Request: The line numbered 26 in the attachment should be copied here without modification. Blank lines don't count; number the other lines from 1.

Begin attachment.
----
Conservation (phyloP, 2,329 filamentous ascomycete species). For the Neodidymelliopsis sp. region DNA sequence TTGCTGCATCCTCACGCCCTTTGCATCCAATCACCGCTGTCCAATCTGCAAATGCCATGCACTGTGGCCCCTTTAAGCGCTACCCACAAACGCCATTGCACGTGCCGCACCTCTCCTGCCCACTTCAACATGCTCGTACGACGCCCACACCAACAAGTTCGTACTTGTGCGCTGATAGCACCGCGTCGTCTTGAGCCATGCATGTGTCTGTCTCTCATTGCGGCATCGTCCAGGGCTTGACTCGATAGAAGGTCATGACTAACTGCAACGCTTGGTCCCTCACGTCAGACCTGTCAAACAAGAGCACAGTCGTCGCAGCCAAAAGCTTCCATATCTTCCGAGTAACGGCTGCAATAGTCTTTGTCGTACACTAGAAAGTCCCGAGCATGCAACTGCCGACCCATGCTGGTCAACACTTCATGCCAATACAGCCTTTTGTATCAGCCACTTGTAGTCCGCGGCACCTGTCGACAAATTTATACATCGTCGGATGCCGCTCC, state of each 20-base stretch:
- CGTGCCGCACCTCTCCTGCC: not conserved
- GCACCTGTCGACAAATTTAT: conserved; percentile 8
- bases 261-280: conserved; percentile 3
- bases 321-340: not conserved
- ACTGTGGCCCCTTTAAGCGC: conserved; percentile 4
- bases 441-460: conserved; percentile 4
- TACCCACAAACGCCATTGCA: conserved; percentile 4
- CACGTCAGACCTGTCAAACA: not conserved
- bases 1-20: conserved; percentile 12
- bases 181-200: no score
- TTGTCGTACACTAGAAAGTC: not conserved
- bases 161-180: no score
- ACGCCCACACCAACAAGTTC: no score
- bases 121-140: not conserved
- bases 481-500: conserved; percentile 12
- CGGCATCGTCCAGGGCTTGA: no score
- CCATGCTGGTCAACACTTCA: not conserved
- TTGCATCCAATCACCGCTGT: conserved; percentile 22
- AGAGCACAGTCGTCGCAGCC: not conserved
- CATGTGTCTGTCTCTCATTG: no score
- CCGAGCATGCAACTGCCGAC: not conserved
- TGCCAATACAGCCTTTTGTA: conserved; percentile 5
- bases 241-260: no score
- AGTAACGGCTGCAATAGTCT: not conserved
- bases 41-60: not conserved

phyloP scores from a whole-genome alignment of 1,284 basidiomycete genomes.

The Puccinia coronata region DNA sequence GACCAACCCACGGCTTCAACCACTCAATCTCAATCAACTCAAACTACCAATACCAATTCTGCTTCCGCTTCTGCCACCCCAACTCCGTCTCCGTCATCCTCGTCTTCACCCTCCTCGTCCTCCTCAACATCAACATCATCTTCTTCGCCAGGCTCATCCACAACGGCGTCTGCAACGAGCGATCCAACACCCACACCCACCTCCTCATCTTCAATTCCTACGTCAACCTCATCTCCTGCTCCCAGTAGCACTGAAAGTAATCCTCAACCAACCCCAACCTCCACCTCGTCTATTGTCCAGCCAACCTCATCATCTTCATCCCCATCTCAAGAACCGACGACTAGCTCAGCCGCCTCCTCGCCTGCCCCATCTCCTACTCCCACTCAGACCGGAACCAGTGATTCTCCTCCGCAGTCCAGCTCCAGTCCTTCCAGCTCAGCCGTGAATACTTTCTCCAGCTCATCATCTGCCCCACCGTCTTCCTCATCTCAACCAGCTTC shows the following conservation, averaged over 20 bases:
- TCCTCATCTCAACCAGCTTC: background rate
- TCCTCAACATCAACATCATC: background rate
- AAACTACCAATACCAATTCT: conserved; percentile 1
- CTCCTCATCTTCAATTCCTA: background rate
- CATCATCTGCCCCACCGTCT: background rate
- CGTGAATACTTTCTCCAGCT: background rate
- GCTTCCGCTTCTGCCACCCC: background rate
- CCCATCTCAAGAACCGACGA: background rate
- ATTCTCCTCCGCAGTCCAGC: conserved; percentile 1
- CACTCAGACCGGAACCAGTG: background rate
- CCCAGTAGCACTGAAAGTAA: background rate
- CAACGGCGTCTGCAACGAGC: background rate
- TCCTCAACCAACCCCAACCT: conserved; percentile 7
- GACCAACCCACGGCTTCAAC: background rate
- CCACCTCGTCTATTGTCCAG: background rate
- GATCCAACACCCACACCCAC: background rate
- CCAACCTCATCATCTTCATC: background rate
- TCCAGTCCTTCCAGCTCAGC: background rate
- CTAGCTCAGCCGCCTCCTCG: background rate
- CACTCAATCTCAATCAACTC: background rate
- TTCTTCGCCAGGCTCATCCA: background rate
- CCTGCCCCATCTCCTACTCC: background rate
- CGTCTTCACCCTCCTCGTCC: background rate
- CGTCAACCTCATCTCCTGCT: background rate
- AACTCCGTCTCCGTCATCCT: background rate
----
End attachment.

- bases 41-60: not conserved